Key factors affect net clinical benefit of add-on inhaled corticosteroids to COPD therapy
Predictors of the net clinical benefit of adding inhaled corticosteroids to long-acting muscarinic antagonist and long-acting beta agonist therapy may help personalize treatment decisions for patients with COPD.
“Our results show that three key factors influence the balance of treatment benefits and side effects of adding different doses of inhaled corticosteroid: the risk of exacerbation, the amount of certain blood cells and the patient’s age,” Henock G. Yebyo, PhD, postdoctoral researcher at the Epidemiology, Biostatistics and Prevention Institute of the University of Zurich, said in a related press release
Researchers conducted analyses that considered the effects of low to moderate inhaled corticosteroid (ICS), LABA and LAMA doses, compared with LABA and LAMA only, as well as the incidence of outcomes in a benefit-harm modeling study. The researchers used exponential models to estimate the 2-year net clinical benefit of add-on treatment with ICS.
In patients with a 2-year baseline COPD exacerbation risk of 54% to 83%, adding low to moderate ICS doses to LABA and LAMA treatment demonstrated a clinical benefit. Adding low-dose ICS provided net clinical benefit if a patient’s baseline risk was 40% to 91%; however, the same was not observed with higher ICS doses, according to the results.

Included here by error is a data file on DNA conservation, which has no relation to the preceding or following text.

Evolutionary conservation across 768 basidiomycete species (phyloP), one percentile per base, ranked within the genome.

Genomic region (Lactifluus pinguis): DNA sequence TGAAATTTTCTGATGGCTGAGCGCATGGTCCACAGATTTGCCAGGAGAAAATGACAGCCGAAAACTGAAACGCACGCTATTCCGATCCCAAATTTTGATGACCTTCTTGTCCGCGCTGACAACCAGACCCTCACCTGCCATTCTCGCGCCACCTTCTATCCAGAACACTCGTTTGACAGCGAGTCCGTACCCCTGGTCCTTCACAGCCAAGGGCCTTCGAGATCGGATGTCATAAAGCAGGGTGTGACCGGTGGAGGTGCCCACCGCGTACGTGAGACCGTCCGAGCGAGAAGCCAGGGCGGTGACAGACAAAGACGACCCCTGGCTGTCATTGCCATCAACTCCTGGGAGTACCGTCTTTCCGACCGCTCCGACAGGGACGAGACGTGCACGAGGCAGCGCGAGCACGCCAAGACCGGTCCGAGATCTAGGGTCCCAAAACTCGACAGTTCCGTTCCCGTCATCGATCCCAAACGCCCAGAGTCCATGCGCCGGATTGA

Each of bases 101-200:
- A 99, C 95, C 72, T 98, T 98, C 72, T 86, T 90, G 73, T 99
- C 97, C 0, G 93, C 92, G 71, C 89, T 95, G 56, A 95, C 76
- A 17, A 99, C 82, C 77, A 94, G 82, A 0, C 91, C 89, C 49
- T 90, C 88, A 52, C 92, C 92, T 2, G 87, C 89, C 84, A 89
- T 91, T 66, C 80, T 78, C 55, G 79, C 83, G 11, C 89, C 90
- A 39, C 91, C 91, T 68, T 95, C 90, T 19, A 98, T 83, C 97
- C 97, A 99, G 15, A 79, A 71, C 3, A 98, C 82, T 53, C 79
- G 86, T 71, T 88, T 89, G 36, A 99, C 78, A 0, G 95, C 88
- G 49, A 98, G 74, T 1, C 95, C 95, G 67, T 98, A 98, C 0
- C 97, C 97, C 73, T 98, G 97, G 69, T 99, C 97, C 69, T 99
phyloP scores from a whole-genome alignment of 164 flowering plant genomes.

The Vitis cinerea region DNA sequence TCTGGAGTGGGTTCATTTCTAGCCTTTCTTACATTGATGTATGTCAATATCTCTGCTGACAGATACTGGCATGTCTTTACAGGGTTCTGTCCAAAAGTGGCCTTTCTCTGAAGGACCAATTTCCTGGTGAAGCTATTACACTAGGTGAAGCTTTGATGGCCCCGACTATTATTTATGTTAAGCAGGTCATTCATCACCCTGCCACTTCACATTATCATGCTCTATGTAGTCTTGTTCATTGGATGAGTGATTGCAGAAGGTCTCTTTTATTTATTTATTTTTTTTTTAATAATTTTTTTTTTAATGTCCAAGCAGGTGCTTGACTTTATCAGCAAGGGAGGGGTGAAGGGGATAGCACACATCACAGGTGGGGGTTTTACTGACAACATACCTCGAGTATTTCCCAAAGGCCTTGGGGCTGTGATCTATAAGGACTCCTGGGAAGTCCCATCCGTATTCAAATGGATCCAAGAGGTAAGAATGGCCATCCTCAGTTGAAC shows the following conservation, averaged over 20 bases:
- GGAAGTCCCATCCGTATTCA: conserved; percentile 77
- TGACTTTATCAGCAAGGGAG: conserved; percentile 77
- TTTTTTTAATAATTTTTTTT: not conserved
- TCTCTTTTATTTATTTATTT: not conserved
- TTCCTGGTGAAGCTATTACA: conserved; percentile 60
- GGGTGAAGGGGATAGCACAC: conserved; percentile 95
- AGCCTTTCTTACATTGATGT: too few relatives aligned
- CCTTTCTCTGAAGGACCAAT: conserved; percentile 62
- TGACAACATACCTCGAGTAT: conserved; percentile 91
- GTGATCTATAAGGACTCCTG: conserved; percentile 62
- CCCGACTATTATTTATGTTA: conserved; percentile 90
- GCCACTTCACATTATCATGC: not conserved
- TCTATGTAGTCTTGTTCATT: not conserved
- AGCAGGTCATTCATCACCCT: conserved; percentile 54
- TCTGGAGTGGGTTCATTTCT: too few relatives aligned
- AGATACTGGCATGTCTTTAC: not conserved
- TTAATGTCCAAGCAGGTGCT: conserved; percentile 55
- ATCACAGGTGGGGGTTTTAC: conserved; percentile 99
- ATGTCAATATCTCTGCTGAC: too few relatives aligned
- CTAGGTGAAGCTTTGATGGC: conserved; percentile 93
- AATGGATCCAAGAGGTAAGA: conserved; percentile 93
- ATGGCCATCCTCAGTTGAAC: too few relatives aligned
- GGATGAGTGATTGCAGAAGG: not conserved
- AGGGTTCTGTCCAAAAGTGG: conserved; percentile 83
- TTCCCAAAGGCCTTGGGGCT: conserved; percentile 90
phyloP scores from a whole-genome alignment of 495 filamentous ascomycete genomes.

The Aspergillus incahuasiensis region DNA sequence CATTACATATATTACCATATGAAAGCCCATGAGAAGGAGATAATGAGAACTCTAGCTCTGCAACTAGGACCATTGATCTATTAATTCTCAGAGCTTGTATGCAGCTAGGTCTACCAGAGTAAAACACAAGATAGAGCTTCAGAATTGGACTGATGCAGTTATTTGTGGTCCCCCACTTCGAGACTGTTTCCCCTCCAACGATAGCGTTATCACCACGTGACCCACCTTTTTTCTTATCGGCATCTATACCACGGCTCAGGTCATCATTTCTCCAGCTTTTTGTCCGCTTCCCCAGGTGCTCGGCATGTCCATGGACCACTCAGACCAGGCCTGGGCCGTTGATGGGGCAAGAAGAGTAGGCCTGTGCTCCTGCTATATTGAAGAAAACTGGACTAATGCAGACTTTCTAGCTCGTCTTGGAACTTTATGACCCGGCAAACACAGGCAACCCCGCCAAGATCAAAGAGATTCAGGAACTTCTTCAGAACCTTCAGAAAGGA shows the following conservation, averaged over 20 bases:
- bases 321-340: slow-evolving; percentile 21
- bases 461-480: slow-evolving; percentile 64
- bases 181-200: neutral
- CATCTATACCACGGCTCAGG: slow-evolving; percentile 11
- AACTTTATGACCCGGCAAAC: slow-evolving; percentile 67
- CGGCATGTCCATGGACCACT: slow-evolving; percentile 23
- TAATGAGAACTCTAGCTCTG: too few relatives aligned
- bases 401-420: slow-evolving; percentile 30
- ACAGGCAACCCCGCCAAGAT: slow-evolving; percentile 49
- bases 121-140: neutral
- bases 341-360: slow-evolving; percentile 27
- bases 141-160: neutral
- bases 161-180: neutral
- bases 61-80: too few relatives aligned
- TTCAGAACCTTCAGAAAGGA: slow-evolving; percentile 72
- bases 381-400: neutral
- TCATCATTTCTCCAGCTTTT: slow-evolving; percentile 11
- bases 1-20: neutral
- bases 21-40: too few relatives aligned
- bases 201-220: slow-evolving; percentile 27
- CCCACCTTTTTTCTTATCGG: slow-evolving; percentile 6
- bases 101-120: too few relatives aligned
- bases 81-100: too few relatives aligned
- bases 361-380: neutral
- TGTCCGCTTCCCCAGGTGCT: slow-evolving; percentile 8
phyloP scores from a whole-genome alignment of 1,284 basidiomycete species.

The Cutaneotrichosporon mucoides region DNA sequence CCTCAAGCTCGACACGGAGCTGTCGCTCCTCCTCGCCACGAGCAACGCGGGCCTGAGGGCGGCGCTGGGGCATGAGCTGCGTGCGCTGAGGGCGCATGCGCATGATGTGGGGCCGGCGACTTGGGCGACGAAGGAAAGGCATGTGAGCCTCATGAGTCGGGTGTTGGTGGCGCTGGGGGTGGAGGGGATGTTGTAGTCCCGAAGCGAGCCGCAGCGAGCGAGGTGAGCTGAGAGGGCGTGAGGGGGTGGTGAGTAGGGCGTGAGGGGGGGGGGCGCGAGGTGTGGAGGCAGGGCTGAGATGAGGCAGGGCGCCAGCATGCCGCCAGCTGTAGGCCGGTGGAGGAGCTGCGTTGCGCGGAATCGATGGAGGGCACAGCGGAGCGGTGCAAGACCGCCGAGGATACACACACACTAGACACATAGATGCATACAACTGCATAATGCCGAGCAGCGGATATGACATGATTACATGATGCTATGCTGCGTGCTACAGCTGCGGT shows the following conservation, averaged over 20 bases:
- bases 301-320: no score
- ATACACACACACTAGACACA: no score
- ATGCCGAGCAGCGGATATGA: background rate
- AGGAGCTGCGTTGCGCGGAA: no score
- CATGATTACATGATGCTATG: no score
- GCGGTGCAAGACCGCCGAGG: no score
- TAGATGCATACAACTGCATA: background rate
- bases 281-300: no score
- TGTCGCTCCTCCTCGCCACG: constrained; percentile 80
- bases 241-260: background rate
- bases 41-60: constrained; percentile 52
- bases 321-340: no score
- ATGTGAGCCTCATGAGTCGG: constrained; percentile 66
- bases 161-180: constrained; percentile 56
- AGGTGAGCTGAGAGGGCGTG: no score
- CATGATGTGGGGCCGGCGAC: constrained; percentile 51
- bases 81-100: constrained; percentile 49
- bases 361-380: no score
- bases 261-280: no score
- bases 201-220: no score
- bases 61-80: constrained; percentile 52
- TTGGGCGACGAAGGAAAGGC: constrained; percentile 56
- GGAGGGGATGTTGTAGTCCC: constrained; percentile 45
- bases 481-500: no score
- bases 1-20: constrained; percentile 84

This benefit was modified by age and blood eosinophil count, according to the researchers.
The researchers reported a net clinical benefit from treatment with low-dose ICS in patients with a blood eosinophil count of 150 cells/L or more, with a 2-year exacerbation risk of 32% to 95% among patients aged 40 to 79 years and with a 2-year exacerbation risk of 41% to 93% among patients older than 80 years. There was no net benefit associated with a blood eosinophil count of less than 150 cells/L, according to the results.
In patients younger than 80 years with a blood eosinophil count of 150 cells/L or more and a 2-year exacerbation risk of 52% to 86%, adding moderate-dose ICS was associated with net clinical benefit.
According to the researchers, the proportion of patients with a net benefit from the addition of ICS ranged from 0% to 68% depending on the subgroup, but these proportions were qualitatively similar between subgroups and varied ICS doses when using the American Thoracic Society guideline recommendations.
“With the use of these factors and a model for predicting exacerbation risk, the uncertainty about when to prescribe inhaled corticosteroids and at what dose can be substantially reduced, and overtreatment and undertreatment with inhaled corticosteroids minimized,” the researchers wrote.